(See also: Volunteering in Trade for Free Accommodation)
What did you like most about your career and lifestyle?
I loved meeting the locals and learning about local cultures and eating the food! I took cooking classes in almost every country I visited. I stayed mostly at Airbnb’s with locals and made lifelong friends from staying at local homes. Airbnb winded up being cheaper than dorms sometimes, so I rarely stayed in hostels and opted to live with local families.
I also loved teaching people how to breathe underwater and helping my students overcoming their fears. As a scuba diving instructor I have the power to change peoples relationship with the water and it’s such a great feeling when you see fear turn into passion.
What are some of the challenges you had with this career and lifestyle?
VISA’s! I was constantly playing the visa game. There were only a few countries where you could stay for 90 days; most were only 30 days. Some you had to get a full-page visa before entering, which meant I needed to go to an embassy (usually Bangkok) to get the proper visa. I also ran out of space on my fairly new passport and had to renew it in Chiang Mai, which was easy to get, but a pain to transfer the visa to the new passport.
What are you up to now?
I am no longer on the road. I’ve been back in the states for six months. My plan to travel was never long-term. I had only planned 12-15 months, doing mostly Workaways (I only did the one in Chiang Mai) but I was also open to doing anything that came my way. I started meeting people the second I arrived at my first Airbnb and my adventures just kept going for over two years. I didn’t have anywhere to be so I kept traveling until I felt ready to come home. 32 months is a long time on the road.
Even though it was only six months ago that I was still backpacking and working as a scuba diving instructor, it feels like it was a lifetime ago. Hands down, it was the best decision I ever made.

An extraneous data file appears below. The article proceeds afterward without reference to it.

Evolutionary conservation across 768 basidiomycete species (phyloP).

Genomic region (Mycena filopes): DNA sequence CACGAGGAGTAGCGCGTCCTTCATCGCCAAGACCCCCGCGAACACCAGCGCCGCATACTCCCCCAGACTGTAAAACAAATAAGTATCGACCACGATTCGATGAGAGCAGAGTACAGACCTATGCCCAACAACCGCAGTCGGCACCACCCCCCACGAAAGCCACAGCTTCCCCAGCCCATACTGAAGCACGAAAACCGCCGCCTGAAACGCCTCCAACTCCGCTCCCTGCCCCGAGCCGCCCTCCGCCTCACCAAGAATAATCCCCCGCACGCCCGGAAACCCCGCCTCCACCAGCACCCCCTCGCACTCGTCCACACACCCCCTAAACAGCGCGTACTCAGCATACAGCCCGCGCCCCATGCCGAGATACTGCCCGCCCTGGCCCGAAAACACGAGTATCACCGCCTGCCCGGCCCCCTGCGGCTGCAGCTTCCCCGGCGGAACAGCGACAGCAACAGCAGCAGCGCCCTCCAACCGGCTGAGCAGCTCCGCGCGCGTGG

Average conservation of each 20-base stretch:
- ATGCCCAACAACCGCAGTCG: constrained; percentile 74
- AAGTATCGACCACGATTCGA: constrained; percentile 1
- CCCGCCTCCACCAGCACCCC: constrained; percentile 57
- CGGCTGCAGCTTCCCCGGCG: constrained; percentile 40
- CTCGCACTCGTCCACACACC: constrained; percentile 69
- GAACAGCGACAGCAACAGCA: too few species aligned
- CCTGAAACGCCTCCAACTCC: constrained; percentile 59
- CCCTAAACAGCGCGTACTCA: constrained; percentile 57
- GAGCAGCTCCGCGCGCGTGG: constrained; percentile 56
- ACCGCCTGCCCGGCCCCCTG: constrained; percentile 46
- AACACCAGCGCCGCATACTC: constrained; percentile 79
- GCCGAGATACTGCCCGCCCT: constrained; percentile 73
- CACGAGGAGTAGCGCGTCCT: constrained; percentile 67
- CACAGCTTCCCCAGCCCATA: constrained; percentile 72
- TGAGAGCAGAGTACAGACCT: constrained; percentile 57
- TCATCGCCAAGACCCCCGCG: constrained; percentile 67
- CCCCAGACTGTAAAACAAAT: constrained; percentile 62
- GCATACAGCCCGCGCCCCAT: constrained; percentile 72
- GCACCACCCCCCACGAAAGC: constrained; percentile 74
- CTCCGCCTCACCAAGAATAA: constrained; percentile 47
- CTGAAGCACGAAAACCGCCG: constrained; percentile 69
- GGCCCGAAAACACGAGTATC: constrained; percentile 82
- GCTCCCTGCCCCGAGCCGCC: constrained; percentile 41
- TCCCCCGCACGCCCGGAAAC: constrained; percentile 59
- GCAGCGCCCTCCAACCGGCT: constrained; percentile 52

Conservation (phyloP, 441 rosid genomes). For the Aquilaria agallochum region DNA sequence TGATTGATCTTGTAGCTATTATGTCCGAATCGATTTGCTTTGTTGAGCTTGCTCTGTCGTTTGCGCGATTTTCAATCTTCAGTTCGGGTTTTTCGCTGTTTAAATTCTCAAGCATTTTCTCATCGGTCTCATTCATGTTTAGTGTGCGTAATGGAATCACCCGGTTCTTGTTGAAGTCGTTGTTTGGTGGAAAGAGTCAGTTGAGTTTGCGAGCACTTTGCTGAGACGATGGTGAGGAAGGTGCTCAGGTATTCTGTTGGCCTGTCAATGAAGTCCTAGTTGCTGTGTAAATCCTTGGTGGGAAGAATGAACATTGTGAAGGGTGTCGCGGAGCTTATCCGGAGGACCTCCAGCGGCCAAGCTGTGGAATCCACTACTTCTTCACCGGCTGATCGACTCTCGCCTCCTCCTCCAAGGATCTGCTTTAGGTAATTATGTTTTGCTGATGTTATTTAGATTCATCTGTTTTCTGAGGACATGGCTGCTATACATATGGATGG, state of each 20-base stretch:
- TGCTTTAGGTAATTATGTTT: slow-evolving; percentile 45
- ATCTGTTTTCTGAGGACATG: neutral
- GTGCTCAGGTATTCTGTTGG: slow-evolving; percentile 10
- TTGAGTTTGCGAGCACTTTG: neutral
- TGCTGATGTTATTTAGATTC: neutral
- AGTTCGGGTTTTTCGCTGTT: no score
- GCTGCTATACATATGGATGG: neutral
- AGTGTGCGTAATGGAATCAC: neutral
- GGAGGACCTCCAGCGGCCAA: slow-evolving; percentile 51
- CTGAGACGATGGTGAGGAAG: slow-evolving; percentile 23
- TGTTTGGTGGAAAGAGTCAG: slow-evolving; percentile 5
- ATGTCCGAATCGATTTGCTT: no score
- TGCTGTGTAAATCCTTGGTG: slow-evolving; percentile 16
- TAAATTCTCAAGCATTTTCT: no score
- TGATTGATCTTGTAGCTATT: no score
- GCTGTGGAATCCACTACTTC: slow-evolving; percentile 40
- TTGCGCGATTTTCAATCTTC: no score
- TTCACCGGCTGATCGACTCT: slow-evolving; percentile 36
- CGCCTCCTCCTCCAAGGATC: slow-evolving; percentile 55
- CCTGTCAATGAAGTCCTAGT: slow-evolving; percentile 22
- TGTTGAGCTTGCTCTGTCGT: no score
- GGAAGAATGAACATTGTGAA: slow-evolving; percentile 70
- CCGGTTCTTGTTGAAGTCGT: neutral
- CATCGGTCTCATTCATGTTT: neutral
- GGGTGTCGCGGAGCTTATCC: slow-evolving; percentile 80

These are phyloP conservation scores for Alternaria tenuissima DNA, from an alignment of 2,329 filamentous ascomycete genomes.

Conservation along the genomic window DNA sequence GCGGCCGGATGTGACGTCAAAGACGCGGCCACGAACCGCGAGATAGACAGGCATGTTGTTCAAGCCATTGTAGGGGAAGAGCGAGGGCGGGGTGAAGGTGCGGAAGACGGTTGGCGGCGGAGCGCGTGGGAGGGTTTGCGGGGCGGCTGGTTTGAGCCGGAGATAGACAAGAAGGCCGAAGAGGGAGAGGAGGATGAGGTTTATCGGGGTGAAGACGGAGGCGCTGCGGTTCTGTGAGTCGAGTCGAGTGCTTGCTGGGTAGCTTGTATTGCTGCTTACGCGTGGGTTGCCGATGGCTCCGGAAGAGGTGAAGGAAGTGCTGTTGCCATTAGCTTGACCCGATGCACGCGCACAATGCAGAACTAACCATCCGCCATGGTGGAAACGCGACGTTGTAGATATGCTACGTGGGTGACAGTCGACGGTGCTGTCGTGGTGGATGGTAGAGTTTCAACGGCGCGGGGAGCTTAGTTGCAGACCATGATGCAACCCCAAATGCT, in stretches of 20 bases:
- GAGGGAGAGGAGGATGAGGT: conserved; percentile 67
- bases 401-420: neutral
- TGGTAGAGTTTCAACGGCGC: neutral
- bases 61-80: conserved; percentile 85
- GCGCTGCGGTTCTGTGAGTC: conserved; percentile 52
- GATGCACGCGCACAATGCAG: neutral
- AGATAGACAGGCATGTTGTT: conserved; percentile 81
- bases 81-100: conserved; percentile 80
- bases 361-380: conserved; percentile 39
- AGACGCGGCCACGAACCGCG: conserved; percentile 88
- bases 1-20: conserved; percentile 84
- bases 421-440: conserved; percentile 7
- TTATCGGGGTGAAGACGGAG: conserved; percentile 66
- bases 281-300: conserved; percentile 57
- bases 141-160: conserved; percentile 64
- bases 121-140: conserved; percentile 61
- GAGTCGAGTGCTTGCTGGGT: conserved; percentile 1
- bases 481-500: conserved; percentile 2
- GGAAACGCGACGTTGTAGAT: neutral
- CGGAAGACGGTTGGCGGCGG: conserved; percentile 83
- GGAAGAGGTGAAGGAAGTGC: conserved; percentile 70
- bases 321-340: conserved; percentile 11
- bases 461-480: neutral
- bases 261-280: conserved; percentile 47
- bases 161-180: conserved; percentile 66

Any advice for the aspiring traveler about living and working on the road and managing finances?
I saved $50,000 before I left because I thought I wouldn’t be working that much. You don’t need to have this much saved to travel though, especially if you plan is to make money from other sources while on the road. Although, if possible, try to have a stash of money and an idea of what you plan to do for income before you leave. Additional reading from Robyn Around the World: What Does One Year of Travel Cost and Cost of One Year of Travel in Southeast Asia.
(See also: How to Create a Long-Term Travel Budget)
Some of the ways to make money is freelancing, income from your website, and taking on side jobs in the countries you plan to visit. If you can have your loose plan mapped out before you leave, you’ll be in good shape to stay on track to find ways to make income once you get on the road.
I used Expensify to manage all my expenses. It’s a free app where you can log transportation, meals, lodging, and other. I exported all my data for each country and wrote a post yearly to show my readers how much I spent. It’s one of the best apps I’ve used abroad. (Nora’s Note: I’m not familiar with Expensify, but Trail Wallet is my own fav app for these tasks).
Is there anything else you’d like to add?
Enjoy your time abroad! It’s a privilege that you get to travel. Most of the people you will meet abroad (especially in SEA) have never traveled outside their home city. Take the time to really enjoy the country you’re in. Having income to travel is important, but try to take enough breaks during the week to really get out and immerse yourself in your surroundings and the culture of the city you’re staying in. (Nora’s Note: Great point! Work-Life balance on the road requires flexibility).